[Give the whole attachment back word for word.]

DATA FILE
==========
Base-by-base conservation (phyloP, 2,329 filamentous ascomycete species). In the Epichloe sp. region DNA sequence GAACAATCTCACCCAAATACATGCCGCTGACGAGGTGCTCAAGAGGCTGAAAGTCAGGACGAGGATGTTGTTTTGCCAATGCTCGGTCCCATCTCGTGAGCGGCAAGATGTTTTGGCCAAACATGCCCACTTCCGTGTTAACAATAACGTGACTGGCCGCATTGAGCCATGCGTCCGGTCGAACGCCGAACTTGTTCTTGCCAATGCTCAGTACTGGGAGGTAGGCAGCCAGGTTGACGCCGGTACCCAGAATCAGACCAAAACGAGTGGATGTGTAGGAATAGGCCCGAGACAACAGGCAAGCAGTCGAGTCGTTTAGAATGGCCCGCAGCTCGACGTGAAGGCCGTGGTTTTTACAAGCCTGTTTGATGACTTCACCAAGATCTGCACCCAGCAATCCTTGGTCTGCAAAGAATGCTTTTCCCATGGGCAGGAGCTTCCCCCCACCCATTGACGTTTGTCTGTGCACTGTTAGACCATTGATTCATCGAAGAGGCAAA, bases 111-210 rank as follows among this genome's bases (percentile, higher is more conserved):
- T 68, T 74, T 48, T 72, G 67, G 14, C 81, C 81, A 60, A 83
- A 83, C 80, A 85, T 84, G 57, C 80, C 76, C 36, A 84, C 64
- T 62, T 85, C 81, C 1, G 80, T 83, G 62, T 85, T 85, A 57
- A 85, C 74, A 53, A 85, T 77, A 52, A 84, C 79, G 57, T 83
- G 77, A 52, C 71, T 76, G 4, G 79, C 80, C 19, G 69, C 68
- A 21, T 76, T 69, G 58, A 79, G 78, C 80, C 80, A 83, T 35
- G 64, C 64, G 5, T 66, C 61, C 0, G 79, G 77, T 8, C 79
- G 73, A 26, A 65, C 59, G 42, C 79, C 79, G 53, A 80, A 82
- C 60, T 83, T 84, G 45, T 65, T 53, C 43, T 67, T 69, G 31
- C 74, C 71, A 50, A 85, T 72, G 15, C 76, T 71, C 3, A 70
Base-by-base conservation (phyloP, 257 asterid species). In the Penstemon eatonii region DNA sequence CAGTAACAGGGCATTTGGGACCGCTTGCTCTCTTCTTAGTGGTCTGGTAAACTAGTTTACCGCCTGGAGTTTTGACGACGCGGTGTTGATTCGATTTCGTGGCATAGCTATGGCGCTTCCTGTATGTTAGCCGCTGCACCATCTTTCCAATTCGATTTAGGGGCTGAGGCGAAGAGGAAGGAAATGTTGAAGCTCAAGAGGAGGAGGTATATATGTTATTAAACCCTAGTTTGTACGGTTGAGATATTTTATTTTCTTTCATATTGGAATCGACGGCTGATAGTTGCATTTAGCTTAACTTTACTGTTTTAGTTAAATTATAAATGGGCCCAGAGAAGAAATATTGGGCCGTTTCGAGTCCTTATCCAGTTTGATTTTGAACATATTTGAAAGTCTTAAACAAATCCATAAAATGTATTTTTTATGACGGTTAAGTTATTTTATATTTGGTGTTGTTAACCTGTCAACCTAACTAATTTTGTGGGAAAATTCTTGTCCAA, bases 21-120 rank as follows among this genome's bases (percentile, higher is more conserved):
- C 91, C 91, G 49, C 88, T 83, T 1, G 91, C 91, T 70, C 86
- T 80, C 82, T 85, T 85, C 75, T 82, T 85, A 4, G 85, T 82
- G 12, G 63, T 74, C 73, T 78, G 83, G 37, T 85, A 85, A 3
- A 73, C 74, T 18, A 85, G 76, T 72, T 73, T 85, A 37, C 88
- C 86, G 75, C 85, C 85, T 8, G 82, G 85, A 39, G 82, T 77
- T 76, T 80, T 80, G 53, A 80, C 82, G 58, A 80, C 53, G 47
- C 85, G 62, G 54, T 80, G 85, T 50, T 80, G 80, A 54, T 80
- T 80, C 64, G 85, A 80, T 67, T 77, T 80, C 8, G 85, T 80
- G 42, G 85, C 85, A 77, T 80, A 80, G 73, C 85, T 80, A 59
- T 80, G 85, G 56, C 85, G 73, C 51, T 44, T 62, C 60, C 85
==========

Base-by-base conservation (phyloP, 2,329 filamentous ascomycete species). In the Epichloe sp. region DNA sequence GAACAATCTCACCCAAATACATGCCGCTGACGAGGTGCTCAAGAGGCTGAAAGTCAGGACGAGGATGTTGTTTTGCCAATGCTCGGTCCCATCTCGTGAGCGGCAAGATGTTTTGGCCAAACATGCCCACTTCCGTGTTAACAATAACGTGACTGGCCGCATTGAGCCATGCGTCCGGTCGAACGCCGAACTTGTTCTTGCCAATGCTCAGTACTGGGAGGTAGGCAGCCAGGTTGACGCCGGTACCCAGAATCAGACCAAAACGAGTGGATGTGTAGGAATAGGCCCGAGACAACAGGCAAGCAGTCGAGTCGTTTAGAATGGCCCGCAGCTCGACGTGAAGGCCGTGGTTTTTACAAGCCTGTTTGATGACTTCACCAAGATCTGCACCCAGCAATCCTTGGTCTGCAAAGAATGCTTTTCCCATGGGCAGGAGCTTCCCCCCACCCATTGACGTTTGTCTGTGCACTGTTAGACCATTGATTCATCGAAGAGGCAAA, bases 111-210 rank as follows among this genome's bases (percentile, higher is more conserved):
- T 68, T 74, T 48, T 72, G 67, G 14, C 81, C 81, A 60, A 83
- A 83, C 80, A 85, T 84, G 57, C 80, C 76, C 36, A 84, C 64
- T 62, T 85, C 81, C 1, G 80, T 83, G 62, T 85, T 85, A 57
- A 85, C 74, A 53, A 85, T 77, A 52, A 84, C 79, G 57, T 83
- G 77, A 52, C 71, T 76, G 4, G 79, C 80, C 19, G 69, C 68
- A 21, T 76, T 69, G 58, A 79, G 78, C 80, C 80, A 83, T 35
- G 64, C 64, G 5, T 66, C 61, C 0, G 79, G 77, T 8, C 79
- G 73, A 26, A 65, C 59, G 42, C 79, C 79, G 53, A 80, A 82
- C 60, T 83, T 84, G 45, T 65, T 53, C 43, T 67, T 69, G 31
- C 74, C 71, A 50, A 85, T 72, G 15, C 76, T 71, C 3, A 70
Base-by-base conservation (phyloP, 257 asterid species). In the Penstemon eatonii region DNA sequence CAGTAACAGGGCATTTGGGACCGCTTGCTCTCTTCTTAGTGGTCTGGTAAACTAGTTTACCGCCTGGAGTTTTGACGACGCGGTGTTGATTCGATTTCGTGGCATAGCTATGGCGCTTCCTGTATGTTAGCCGCTGCACCATCTTTCCAATTCGATTTAGGGGCTGAGGCGAAGAGGAAGGAAATGTTGAAGCTCAAGAGGAGGAGGTATATATGTTATTAAACCCTAGTTTGTACGGTTGAGATATTTTATTTTCTTTCATATTGGAATCGACGGCTGATAGTTGCATTTAGCTTAACTTTACTGTTTTAGTTAAATTATAAATGGGCCCAGAGAAGAAATATTGGGCCGTTTCGAGTCCTTATCCAGTTTGATTTTGAACATATTTGAAAGTCTTAAACAAATCCATAAAATGTATTTTTTATGACGGTTAAGTTATTTTATATTTGGTGTTGTTAACCTGTCAACCTAACTAATTTTGTGGGAAAATTCTTGTCCAA, bases 21-120 rank as follows among this genome's bases (percentile, higher is more conserved):
- C 91, C 91, G 49, C 88, T 83, T 1, G 91, C 91, T 70, C 86
- T 80, C 82, T 85, T 85, C 75, T 82, T 85, A 4, G 85, T 82
- G 12, G 63, T 74, C 73, T 78, G 83, G 37, T 85, A 85, A 3
- A 73, C 74, T 18, A 85, G 76, T 72, T 73, T 85, A 37, C 88
- C 86, G 75, C 85, C 85, T 8, G 82, G 85, A 39, G 82, T 77
- T 76, T 80, T 80, G 53, A 80, C 82, G 58, A 80, C 53, G 47
- C 85, G 62, G 54, T 80, G 85, T 50, T 80, G 80, A 54, T 80
- T 80, C 64, G 85, A 80, T 67, T 77, T 80, C 8, G 85, T 80
- G 42, G 85, C 85, A 77, T 80, A 80, G 73, C 85, T 80, A 59
- T 80, G 85, G 56, C 85, G 73, C 51, T 44, T 62, C 60, C 85